All the great Sages tell us that the only authentic and genuine faith is one that we create. It is not following in the path of others. So, why are there so many religions?
To be authentic means being fresh, new, original, and genuine. It is not a copy of something else. What is interesting is all the great sages tell us to design a spiritual way of our own. They turn away from the trap of religion. You cannot find authenticity by memorizing philosophies, doctrine, and dogma. You can’t pretend your way to authenticity.
“Truth is not to be found outside. No teacher, no scripture can give it to you. It is inside you and if you wish to attain it, seek your own company. Be with yourself.” ― Osho
What is Authentic Faith?
Authenticity is something you can spot. Someone who has a unique spiritual path doesn’t fit the cultural norm, and they don’t follow the crowd. They are often freethinkers. They reject the programming of the commercialized cultural narrative.
“Authenticity is a collection of choices that we have to make every day. It’s about the choice to show up and be real. The choice, to be honest. The choice to let our true selves be seen.” ― Brene Brown, The Gifts of Imperfection
What is authentic faith? It is taking responsibility for the inner quest and avoid becoming a follower. When you take this road, you learn to value tools and processes, not beliefs and religions. It’s an approach Joseph Campbell calls “the Hero’s Journey (1).” Many people hear the call for this inward quest. To follow it requires courage and common sense.
You may walk your path alone, but you will find others who will walk with you. You will share your knowledge and gain knowledge from others.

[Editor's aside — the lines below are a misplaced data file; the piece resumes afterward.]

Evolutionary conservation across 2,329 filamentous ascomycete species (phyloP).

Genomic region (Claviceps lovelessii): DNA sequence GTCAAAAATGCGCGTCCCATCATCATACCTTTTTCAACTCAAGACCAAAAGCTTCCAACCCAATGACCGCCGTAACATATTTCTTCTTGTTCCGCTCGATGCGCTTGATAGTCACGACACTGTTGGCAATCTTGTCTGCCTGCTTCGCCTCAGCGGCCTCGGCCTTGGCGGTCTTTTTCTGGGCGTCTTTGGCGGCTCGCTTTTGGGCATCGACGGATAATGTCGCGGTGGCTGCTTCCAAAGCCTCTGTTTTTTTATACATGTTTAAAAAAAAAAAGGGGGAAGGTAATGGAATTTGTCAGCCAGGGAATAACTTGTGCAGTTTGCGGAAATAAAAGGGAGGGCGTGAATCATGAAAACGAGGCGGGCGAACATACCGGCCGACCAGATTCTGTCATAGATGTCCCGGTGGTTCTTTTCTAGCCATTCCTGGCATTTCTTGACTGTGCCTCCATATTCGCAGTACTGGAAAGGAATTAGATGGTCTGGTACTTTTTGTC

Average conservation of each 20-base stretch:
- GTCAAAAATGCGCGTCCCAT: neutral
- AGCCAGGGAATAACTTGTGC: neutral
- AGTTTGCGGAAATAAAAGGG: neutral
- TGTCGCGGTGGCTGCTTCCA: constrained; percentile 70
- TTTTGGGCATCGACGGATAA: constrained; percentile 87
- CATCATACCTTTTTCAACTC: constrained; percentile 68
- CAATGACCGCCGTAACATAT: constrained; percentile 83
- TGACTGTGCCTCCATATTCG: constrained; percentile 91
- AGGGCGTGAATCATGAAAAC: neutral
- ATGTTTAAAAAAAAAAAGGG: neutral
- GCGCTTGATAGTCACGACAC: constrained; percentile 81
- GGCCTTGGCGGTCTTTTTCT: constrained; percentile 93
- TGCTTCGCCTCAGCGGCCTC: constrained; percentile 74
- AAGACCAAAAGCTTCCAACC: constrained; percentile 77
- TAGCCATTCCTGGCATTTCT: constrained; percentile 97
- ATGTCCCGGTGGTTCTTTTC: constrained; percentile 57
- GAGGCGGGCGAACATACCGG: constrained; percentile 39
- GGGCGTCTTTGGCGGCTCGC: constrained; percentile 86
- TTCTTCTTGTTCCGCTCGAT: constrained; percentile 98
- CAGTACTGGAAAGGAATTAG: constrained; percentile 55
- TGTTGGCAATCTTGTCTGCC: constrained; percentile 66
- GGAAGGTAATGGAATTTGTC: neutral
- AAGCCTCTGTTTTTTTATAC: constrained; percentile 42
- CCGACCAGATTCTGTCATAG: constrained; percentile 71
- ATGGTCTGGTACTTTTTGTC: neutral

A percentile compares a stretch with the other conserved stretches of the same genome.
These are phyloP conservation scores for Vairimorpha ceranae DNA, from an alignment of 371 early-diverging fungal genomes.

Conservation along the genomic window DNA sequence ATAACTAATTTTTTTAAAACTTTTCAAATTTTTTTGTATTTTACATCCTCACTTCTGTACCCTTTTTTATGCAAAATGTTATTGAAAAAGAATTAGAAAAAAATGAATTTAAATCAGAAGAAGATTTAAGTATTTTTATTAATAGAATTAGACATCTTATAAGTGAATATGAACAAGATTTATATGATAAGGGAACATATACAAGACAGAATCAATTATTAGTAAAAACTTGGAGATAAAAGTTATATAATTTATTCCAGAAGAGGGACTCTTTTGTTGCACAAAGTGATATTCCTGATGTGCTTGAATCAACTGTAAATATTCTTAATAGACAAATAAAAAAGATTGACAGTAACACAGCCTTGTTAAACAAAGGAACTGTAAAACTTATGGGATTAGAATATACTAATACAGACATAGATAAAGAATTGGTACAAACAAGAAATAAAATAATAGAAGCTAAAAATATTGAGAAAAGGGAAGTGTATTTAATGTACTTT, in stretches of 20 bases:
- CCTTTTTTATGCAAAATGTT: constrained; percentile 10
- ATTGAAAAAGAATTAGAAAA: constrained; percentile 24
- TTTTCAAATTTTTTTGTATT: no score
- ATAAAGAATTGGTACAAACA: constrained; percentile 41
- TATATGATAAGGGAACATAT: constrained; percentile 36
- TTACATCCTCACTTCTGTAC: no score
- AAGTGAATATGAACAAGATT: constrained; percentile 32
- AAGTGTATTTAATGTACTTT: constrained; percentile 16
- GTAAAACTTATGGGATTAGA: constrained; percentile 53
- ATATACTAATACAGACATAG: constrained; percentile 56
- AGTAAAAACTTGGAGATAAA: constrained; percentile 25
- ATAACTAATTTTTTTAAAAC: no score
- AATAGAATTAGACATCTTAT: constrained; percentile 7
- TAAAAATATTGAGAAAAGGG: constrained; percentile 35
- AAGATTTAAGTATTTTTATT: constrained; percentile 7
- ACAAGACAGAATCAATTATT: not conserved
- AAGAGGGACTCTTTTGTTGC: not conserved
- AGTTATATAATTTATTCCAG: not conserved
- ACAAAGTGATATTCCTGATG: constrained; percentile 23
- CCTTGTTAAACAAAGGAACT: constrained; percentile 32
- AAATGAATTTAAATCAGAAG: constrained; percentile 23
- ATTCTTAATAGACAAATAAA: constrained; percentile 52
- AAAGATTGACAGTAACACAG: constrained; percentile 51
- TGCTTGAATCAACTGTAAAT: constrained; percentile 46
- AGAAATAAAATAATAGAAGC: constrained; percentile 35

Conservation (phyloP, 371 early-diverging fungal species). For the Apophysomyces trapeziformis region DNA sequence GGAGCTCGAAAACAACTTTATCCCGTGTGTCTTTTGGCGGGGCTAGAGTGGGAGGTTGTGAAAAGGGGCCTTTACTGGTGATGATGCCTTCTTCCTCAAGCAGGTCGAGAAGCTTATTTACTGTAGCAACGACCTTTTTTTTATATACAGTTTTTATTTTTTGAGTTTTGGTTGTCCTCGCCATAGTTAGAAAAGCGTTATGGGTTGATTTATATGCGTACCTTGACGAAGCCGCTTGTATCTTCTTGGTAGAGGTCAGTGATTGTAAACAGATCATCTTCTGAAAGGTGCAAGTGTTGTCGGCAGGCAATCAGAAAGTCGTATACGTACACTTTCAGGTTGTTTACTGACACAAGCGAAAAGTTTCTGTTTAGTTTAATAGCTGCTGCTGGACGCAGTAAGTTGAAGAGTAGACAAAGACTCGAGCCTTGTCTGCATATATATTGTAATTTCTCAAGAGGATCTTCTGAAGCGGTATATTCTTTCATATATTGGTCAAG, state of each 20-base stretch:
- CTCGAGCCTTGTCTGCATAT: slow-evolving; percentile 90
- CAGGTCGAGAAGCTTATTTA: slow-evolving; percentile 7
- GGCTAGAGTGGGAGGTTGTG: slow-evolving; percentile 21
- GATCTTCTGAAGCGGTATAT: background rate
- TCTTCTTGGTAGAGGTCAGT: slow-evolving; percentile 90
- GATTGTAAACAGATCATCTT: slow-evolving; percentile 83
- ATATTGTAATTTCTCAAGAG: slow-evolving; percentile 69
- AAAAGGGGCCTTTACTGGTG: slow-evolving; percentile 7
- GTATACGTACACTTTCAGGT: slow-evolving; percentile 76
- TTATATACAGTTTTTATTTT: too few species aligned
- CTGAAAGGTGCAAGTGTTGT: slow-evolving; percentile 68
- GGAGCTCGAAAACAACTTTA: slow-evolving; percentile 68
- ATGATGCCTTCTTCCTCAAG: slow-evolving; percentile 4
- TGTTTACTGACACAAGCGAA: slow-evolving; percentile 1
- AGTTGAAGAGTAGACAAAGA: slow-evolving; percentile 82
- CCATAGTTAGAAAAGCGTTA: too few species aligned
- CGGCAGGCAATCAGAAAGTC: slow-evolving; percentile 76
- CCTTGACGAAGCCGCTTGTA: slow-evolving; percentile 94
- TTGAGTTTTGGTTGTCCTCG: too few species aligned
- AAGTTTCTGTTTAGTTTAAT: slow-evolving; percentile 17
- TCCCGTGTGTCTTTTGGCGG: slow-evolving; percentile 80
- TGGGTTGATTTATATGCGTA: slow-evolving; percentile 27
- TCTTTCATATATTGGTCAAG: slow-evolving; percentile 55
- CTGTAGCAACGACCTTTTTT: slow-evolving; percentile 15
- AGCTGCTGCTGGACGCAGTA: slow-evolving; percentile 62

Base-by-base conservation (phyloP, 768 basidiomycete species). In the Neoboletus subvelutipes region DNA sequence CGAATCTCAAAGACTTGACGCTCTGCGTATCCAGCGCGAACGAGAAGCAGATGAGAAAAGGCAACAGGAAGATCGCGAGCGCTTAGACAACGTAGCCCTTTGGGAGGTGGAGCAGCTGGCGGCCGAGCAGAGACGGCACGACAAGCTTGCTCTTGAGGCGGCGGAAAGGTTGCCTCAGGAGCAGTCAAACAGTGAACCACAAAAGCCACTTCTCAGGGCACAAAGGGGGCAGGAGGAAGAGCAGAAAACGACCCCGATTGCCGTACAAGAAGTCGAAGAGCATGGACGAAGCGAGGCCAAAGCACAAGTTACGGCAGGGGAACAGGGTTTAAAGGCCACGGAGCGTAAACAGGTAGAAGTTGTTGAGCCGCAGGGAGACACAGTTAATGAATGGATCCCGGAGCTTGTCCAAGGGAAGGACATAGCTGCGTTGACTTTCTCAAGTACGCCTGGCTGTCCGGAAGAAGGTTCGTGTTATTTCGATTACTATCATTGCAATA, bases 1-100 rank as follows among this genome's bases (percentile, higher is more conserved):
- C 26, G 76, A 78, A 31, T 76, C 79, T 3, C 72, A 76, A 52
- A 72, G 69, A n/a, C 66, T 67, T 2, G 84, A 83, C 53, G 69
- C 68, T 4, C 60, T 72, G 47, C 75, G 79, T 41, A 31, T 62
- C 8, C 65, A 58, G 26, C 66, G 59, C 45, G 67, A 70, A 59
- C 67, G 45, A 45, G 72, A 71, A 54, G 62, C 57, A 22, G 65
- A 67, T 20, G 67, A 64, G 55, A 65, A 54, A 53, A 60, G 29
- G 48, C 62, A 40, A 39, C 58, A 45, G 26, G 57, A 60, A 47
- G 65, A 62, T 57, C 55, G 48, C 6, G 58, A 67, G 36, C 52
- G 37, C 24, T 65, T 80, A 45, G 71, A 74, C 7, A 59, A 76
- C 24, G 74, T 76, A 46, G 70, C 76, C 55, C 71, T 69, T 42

Pathways to Authentic Faith
Spirituality in the form of consciousness research pre-dates organized religion. It’s also the root of today’s modern medicines. The exploration of consciousness was the focus of indigenous cultures. Of course, this was before organized religion came to power. These early pioneers are the real explorers. They show us the various pathways by developing tools to explore consciousness.
“Psychedelics are not a substitute for faith. They are a door to authentic faith, born of encountering directly the sacred dimension of everyday experience. This is not the only gate to that discovery, but it is the most ancient and universal, and potentially the most accessible to the majority of the human race.” — Rick Doblin
We don’t advocate the use of psychotropics or psychedelics as they can have unpredictable results. The potency of these additives can vary. These are tools for the experienced spiritual exploration traveler under the guidance of a qualified teacher.